It is the start of the school year and there are many English classes coming in to find something to read. I have been reading quite a lot over my summer holidays and have tried to be disciplined enough to write something about all the YA books I read. One of the books I finally got around to reading in January was Clariel by Garth Nix. I loved Sabriel when it first came out and enjoyed the other books in The Old Kingdom series. It was interesting to read a new book about The Old kingdom after so many years.
I have also challenged myself to read 100 books in the Goodreads 2015 Reading Challenge. The challenge for me is not simply the reading but making sure I review/comment on each of the books as I finish them.
As it is billed as a prequel, this book provides a completely different view of the Old Kingdom from the previous three stories. The Abhorsen and the royal families are less vigilant and lazier than previous publications and there is a lot more political intrigue.
The main character, Clariel, is a part of the Abhorsen family. She is alone and isolated in her new home in Belisaere, the capital of the kingdom, and is frustrated and angry. Her parents have brought her to the city with the expectation that she will comply with their schemes for promotion and wealth. This behaviour is familiar to Clariel but she misses her home and the solitude of the Great Forest. The city is also a dangerous place that seethes with intrigues that seemingly involve almost everyone. The thwarting of her desires stir an anger that she has struggled to control in the past but now realises that it is part of her heritage. If it can be harnessed it is a very powerful weapon that might be used to her advantage. The appearance of a dangerous “Free Magic” entity is the catalyst for events escalating with catastrophic results. For all her growing power, Clariel finds herself more trapped than ever. She starts to question the motivations of not just everyone around her but also herself.
This fourth Old Kingdom novel is set 600 years prior to the birth of Sabriel, the first story. Although it is published as a prequel to the Old Kingdom series, Clariel an also be read as a standalone novel. Note: Clariel is a character has surfaced before and is known under another name in Lirael, as is another of the “free magic” creatures.
This is a satisfying story of a courageous and talented young woman who is surrounded by other equally colourful characters.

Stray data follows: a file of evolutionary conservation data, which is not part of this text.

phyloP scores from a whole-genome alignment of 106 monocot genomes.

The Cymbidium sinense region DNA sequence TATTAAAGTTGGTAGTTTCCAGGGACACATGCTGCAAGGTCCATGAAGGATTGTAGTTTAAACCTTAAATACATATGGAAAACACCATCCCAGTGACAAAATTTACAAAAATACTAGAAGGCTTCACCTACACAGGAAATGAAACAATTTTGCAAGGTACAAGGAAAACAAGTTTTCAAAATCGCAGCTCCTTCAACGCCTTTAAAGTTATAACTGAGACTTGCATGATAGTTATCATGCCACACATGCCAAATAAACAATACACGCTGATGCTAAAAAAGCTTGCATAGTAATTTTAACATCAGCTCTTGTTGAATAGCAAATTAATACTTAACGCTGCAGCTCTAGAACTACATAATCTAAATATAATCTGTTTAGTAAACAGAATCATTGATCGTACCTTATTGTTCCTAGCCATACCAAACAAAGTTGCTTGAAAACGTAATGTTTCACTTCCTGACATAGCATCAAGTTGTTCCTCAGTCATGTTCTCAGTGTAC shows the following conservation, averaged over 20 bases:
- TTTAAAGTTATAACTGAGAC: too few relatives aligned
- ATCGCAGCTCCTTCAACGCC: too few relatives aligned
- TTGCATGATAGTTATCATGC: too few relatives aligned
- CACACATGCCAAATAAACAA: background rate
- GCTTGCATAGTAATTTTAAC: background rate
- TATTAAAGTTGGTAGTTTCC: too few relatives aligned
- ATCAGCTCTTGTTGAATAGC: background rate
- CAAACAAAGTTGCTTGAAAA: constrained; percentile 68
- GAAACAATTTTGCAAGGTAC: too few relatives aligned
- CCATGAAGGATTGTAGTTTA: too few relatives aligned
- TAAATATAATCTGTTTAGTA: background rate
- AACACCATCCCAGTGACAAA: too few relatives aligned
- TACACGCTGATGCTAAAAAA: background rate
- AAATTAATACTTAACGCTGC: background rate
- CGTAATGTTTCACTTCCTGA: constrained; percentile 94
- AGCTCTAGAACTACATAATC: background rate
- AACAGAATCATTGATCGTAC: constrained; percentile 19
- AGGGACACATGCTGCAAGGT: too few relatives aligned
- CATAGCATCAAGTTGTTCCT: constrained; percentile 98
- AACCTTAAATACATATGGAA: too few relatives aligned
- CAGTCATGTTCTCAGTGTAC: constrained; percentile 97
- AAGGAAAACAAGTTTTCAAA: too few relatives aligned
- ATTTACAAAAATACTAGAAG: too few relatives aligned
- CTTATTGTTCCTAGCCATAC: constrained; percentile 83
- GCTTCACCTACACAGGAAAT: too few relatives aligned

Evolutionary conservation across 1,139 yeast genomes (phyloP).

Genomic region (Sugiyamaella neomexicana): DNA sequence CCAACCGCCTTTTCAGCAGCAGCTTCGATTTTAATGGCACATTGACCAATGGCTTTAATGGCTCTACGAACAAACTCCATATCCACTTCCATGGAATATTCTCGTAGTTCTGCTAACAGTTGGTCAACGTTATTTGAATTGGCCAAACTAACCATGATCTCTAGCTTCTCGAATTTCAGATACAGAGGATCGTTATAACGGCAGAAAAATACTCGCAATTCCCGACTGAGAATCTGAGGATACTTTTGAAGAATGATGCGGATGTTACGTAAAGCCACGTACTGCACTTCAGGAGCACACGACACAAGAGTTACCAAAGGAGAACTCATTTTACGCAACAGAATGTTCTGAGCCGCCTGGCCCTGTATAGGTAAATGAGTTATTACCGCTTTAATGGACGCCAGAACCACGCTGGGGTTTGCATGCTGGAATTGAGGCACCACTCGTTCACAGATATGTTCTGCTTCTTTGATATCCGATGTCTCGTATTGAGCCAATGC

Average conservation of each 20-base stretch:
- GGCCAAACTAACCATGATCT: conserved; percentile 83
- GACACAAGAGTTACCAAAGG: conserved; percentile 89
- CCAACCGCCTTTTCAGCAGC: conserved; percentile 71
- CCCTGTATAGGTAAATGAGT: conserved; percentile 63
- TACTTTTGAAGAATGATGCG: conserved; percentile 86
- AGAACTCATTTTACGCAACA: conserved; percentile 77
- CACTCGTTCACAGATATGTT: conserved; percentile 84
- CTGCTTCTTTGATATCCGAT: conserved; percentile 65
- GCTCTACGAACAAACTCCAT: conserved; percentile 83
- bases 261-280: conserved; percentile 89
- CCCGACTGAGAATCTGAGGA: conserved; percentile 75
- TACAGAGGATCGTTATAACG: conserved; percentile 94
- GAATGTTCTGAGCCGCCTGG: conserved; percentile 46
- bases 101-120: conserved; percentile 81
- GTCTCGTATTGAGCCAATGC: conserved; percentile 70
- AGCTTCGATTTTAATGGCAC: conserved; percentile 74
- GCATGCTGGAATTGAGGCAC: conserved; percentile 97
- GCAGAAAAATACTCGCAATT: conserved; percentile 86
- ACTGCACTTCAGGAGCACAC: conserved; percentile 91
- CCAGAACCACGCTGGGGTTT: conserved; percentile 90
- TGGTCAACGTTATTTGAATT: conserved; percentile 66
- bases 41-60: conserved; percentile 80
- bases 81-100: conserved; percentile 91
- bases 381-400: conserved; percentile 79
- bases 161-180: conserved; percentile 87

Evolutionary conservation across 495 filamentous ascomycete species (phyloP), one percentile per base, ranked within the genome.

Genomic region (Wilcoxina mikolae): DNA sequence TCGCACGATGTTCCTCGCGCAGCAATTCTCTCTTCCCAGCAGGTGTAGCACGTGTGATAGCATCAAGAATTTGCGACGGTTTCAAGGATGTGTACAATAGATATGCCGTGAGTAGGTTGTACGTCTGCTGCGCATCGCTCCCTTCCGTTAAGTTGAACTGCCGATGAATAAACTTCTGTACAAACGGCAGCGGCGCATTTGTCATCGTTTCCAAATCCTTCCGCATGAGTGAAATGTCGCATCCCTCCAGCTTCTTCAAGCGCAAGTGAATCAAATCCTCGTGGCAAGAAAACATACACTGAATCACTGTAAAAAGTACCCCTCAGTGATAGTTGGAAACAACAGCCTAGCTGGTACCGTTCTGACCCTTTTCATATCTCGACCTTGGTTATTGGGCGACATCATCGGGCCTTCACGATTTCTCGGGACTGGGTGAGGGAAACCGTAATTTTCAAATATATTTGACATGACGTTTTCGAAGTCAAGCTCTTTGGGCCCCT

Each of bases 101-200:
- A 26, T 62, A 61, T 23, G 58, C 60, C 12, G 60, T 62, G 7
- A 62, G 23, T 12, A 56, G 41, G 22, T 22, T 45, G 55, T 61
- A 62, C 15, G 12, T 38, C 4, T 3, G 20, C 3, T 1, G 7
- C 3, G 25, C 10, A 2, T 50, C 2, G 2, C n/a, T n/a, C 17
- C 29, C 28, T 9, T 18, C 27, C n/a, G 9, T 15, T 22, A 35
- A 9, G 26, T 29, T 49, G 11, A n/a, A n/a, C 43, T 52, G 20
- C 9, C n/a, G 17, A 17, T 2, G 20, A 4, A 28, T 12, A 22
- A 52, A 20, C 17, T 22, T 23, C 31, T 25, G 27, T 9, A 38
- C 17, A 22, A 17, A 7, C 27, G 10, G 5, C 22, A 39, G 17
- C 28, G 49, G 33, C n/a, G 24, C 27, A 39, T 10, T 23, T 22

Another YA book I read this summer was number 6 in the Young Bond series. I have enjoyed all the previous stories written by Charlie Higson and was interested to see that Stephen Cole has written the latest. We have quite a few books by Steve in our library and he has captured the “derring do” of the previous books in the series very well.
Action is never far away and before long James finds himself travelling from the England to Los Angeles, via a zeppelin. The intrigue begin straight away as James discovers that he has become caught up in a web of blackmail and murder. There are American gangsters, dastardly plots and friends in danger. It will be a good book for our younger student who like spy and action stories
View all my reviews
This visual encyclopedia is created by the publisher Dorling Kindersley (DK).
We have bought and used many DK publications in our school library over the years. They have always been well produced, easy to use and a great place for younger students to find information about a new topic. When I learned about FindOut! I was interested to see what they were doing. It is new and in a Beta version at the moment, so somewhat limited but they have plans to grow.
It could be useful for younger students, students for whom English is a second language and special education students.
The site is very visual and easy to use and has clear categories as you can see below.
It also offers other sections:
- What’s New?
- Fun Facts
- Another section called My Space will also be added soon
Teachers may create an account and access a lesson planner. The DK Online World Desk Reference may also be of interest. You need to create an account to use it but it only takes seconds to do so.
The site claims to “explore topics in physical and human geography for every country in the world, and practices critical-thinking skills”